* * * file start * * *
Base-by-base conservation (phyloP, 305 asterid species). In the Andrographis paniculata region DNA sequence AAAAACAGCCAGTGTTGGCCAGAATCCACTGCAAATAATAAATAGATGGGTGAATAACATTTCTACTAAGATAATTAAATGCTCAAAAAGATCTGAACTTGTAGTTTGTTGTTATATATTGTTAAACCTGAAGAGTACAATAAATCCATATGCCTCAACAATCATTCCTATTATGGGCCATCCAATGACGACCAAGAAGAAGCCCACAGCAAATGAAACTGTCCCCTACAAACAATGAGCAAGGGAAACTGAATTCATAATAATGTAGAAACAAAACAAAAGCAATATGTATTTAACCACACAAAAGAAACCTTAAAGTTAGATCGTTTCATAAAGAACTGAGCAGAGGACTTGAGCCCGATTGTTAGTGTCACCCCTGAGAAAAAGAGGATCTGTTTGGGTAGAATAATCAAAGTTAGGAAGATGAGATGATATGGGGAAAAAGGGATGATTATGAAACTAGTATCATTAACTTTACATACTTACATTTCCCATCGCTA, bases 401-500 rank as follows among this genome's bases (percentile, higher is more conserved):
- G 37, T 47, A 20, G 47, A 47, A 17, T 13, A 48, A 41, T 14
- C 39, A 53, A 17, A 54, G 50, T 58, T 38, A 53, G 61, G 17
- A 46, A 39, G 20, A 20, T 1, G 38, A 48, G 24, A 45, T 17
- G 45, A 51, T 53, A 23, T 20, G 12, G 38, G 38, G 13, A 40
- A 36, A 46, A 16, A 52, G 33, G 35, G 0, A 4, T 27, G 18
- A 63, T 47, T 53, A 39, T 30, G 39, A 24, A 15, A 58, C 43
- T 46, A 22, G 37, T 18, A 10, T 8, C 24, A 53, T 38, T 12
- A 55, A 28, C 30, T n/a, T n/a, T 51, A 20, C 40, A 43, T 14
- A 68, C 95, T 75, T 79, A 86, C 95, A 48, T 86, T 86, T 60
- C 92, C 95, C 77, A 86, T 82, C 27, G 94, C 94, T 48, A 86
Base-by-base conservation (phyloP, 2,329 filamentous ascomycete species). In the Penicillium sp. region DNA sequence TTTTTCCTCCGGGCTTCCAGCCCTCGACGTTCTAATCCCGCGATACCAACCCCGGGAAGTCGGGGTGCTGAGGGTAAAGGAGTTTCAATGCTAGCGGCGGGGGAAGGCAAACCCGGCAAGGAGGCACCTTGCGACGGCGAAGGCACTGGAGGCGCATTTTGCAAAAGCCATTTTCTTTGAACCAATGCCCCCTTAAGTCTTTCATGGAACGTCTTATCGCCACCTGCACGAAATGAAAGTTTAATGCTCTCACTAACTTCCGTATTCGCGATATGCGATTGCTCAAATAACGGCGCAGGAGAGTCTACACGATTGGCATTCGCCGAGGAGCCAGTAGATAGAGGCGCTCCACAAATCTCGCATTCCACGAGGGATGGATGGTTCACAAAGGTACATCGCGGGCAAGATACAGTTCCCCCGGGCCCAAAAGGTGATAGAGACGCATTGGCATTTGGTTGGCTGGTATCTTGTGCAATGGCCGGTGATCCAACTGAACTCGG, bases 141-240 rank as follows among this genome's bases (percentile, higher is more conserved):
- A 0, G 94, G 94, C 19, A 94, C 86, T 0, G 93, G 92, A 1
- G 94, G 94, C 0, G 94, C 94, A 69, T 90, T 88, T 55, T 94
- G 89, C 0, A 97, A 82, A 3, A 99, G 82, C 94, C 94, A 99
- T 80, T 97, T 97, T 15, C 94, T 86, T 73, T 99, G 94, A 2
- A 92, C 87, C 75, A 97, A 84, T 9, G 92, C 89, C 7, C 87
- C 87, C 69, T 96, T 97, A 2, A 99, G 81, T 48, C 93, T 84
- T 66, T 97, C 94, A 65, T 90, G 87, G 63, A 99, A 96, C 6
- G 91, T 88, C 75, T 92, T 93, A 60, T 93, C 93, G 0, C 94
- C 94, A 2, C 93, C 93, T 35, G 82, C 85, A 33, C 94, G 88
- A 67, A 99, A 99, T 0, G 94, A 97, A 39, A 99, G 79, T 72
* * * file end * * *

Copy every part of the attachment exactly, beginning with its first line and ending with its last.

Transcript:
Base-by-base conservation (phyloP, 305 asterid species). In the Andrographis paniculata region DNA sequence AAAAACAGCCAGTGTTGGCCAGAATCCACTGCAAATAATAAATAGATGGGTGAATAACATTTCTACTAAGATAATTAAATGCTCAAAAAGATCTGAACTTGTAGTTTGTTGTTATATATTGTTAAACCTGAAGAGTACAATAAATCCATATGCCTCAACAATCATTCCTATTATGGGCCATCCAATGACGACCAAGAAGAAGCCCACAGCAAATGAAACTGTCCCCTACAAACAATGAGCAAGGGAAACTGAATTCATAATAATGTAGAAACAAAACAAAAGCAATATGTATTTAACCACACAAAAGAAACCTTAAAGTTAGATCGTTTCATAAAGAACTGAGCAGAGGACTTGAGCCCGATTGTTAGTGTCACCCCTGAGAAAAAGAGGATCTGTTTGGGTAGAATAATCAAAGTTAGGAAGATGAGATGATATGGGGAAAAAGGGATGATTATGAAACTAGTATCATTAACTTTACATACTTACATTTCCCATCGCTA, bases 401-500 rank as follows among this genome's bases (percentile, higher is more conserved):
- G 37, T 47, A 20, G 47, A 47, A 17, T 13, A 48, A 41, T 14
- C 39, A 53, A 17, A 54, G 50, T 58, T 38, A 53, G 61, G 17
- A 46, A 39, G 20, A 20, T 1, G 38, A 48, G 24, A 45, T 17
- G 45, A 51, T 53, A 23, T 20, G 12, G 38, G 38, G 13, A 40
- A 36, A 46, A 16, A 52, G 33, G 35, G 0, A 4, T 27, G 18
- A 63, T 47, T 53, A 39, T 30, G 39, A 24, A 15, A 58, C 43
- T 46, A 22, G 37, T 18, A 10, T 8, C 24, A 53, T 38, T 12
- A 55, A 28, C 30, T n/a, T n/a, T 51, A 20, C 40, A 43, T 14
- A 68, C 95, T 75, T 79, A 86, C 95, A 48, T 86, T 86, T 60
- C 92, C 95, C 77, A 86, T 82, C 27, G 94, C 94, T 48, A 86
Base-by-base conservation (phyloP, 2,329 filamentous ascomycete species). In the Penicillium sp. region DNA sequence TTTTTCCTCCGGGCTTCCAGCCCTCGACGTTCTAATCCCGCGATACCAACCCCGGGAAGTCGGGGTGCTGAGGGTAAAGGAGTTTCAATGCTAGCGGCGGGGGAAGGCAAACCCGGCAAGGAGGCACCTTGCGACGGCGAAGGCACTGGAGGCGCATTTTGCAAAAGCCATTTTCTTTGAACCAATGCCCCCTTAAGTCTTTCATGGAACGTCTTATCGCCACCTGCACGAAATGAAAGTTTAATGCTCTCACTAACTTCCGTATTCGCGATATGCGATTGCTCAAATAACGGCGCAGGAGAGTCTACACGATTGGCATTCGCCGAGGAGCCAGTAGATAGAGGCGCTCCACAAATCTCGCATTCCACGAGGGATGGATGGTTCACAAAGGTACATCGCGGGCAAGATACAGTTCCCCCGGGCCCAAAAGGTGATAGAGACGCATTGGCATTTGGTTGGCTGGTATCTTGTGCAATGGCCGGTGATCCAACTGAACTCGG, bases 141-240 rank as follows among this genome's bases (percentile, higher is more conserved):
- A 0, G 94, G 94, C 19, A 94, C 86, T 0, G 93, G 92, A 1
- G 94, G 94, C 0, G 94, C 94, A 69, T 90, T 88, T 55, T 94
- G 89, C 0, A 97, A 82, A 3, A 99, G 82, C 94, C 94, A 99
- T 80, T 97, T 97, T 15, C 94, T 86, T 73, T 99, G 94, A 2
- A 92, C 87, C 75, A 97, A 84, T 9, G 92, C 89, C 7, C 87
- C 87, C 69, T 96, T 97, A 2, A 99, G 81, T 48, C 93, T 84
- T 66, T 97, C 94, A 65, T 90, G 87, G 63, A 99, A 96, C 6
- G 91, T 88, C 75, T 92, T 93, A 60, T 93, C 93, G 0, C 94
- C 94, A 2, C 93, C 93, T 35, G 82, C 85, A 33, C 94, G 88
- A 67, A 99, A 99, T 0, G 94, A 97, A 39, A 99, G 79, T 72